The Republican crusade against green investing and “woke” corporate policies could soon turn into a concrete legislative agenda.
Republicans, if they take back Congress in the midterms, plan to pursue legislation against environmental, social and governance, or ESG, investing, part of an effort to push corporations and the financial sector away from pro-climate rhetoric and make them re-embrace fossil fuels.
It’s an issue with an increasingly national profile that could gain traction on the campaign trail. Already, GOP lawmakers are honing the message and putting a target on major investment firms, namely money manager BlackRock Inc. Some have even accused major oil companies and financial institutions of being too “woke.”
“That argument’s going in our favor,” Rep. Dan Crenshaw (R-Texas) said in an interview, pointing to BlackRock’s announcement last month that it would support fewer climate-related shareholder proposals this year. “That’s a big reversal, and I think it’s also an indication that they’re worried about their competitiveness.”
The anti-ESG sentiment on Capitol Hill follows a trend simmering in red states around the country.
Texas enacted a law last year to bar state investment and retirement funds from doing business with companies that “boycott” fossil fuels. Texas Comptroller Glenn Hegar sent letters earlier this year to 19 firms probing their stances on fossil fuels and green investment funds. Most said they planned to continue financing fossil fuels (Climatewire, May 31).
State officials in Utah penned a letter earlier this year, signed by the state’s congressional delegation, denouncing S&P Global Ratings for a plan to incorporate ESG indicators into state credit ratings.
West Virginia, meanwhile, announced in January that it would stop doing business with BlackRock — the world’s largest asset manager — because of the company’s climate commitments.
In the likely event that Republicans take over one or both chambers of Congress next year, the state trend could quickly turn federal.
“Forever and ever, board members’ primary responsibility was fiduciary responsibility to shareholders,” Rep. John Curtis (R-Utah) said in an interview. “Somehow, without legislation, that has changed, and shareholders I think are being duped, not knowing that those who are representing them aren’t representing their financial interest.”
Former Vice President Mike Pence took up the cause with an op-ed in The Wall Street Journal last month, urging federally elected Republicans to “end the use of ESG principles nationwide.”
“The woke left is poised to conquer corporate America and has set in motion a strategy to enforce their radical environmental and social agenda on publicly traded corporations,” Pence wrote.
Targeting proxy voting
Sen. Dan Sullivan (R-Alaska) introduced legislation to that effect last month. The “Investor Democracy Is Expected Act” would require managers of passive investment funds to vote proxies based on the wishes of individual investors.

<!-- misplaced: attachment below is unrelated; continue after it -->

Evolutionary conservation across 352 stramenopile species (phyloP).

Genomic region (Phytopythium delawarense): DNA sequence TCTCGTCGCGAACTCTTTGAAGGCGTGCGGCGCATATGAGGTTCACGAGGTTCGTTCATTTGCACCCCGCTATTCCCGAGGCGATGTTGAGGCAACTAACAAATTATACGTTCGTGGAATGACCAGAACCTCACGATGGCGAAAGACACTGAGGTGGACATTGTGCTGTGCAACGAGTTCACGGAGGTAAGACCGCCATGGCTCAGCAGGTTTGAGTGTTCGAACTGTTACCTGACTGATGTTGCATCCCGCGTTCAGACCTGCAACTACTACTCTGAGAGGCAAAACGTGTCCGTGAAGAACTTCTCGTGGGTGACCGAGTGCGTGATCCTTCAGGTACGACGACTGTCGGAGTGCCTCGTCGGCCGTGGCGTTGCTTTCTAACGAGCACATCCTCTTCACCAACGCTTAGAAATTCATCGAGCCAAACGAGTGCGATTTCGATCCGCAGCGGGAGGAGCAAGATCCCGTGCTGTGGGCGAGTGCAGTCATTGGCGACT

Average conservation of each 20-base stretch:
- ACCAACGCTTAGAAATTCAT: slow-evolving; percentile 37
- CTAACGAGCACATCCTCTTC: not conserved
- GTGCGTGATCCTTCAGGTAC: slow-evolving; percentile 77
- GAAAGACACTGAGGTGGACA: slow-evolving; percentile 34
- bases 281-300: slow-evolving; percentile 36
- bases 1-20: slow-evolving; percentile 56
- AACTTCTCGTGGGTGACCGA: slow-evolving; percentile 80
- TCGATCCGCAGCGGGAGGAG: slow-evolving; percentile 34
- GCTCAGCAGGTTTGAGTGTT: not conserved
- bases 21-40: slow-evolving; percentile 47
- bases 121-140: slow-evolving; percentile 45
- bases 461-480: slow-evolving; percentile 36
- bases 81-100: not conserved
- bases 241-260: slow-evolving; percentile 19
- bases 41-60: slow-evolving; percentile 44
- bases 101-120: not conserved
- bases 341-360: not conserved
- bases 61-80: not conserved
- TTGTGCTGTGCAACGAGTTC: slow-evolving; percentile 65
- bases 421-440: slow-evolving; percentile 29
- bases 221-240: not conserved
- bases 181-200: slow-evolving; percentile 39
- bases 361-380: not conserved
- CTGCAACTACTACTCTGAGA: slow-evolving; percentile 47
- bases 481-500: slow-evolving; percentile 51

Asset managers like BlackRock and Vanguard Group Inc. manage trillions of dollars for individual investors and can use their clients’ shares in major companies to cast proxy votes on shareholder proposals. Climate advocates and sustainable investor groups have pushed them to wield that influence on climate-related shareholder proposals with mixed success (Climatewire, June 2).
In a prominent example last year, BlackRock and other major money managers supported a successful bid by Engine No. 1 to install three new directors on Exxon Mobil Corp.’s board in an effort to push the company to reduce its carbon emissions.
It was a major shake-up, but Republicans say moves like those should be decided more directly by the individual investors.
“They should not be able to vote for shares that they don’t own or control. We need to get rid of the perverse incentives to push ESG,” said Sen. Kevin Cramer (R-N.D.), a member of the Senate Banking Committee and a co-sponsor of Sullivan’s bill.
In the House, Curtis said his party would “clearly” attempt to move anti-ESG legislation should it take control.
Rep. Andy Barr (R-Ky.), a member of the Financial Services Committee, in March introduced the “Ensuring Sound Guidance Act,” which would require retirement plan sponsors and investment advisers to prioritize financial returns over other concerns like sustainability.
Georgia Rep. Rick Allen, the top Republican on the House Education and Labor Subcommittee on Health, Employment, Labor and Pensions, is a co-sponsor, and Barr said the plan would be to try to push the bill through committee if the GOP takes control in the midterms.
“Republicans on the Financial Services Committee are very, very interested in proxy advisory reform because there’s a lot of manipulation going on in terms of who goes on these boards,” Barr said. “And the question is, are shareholder proxies being properly managed?”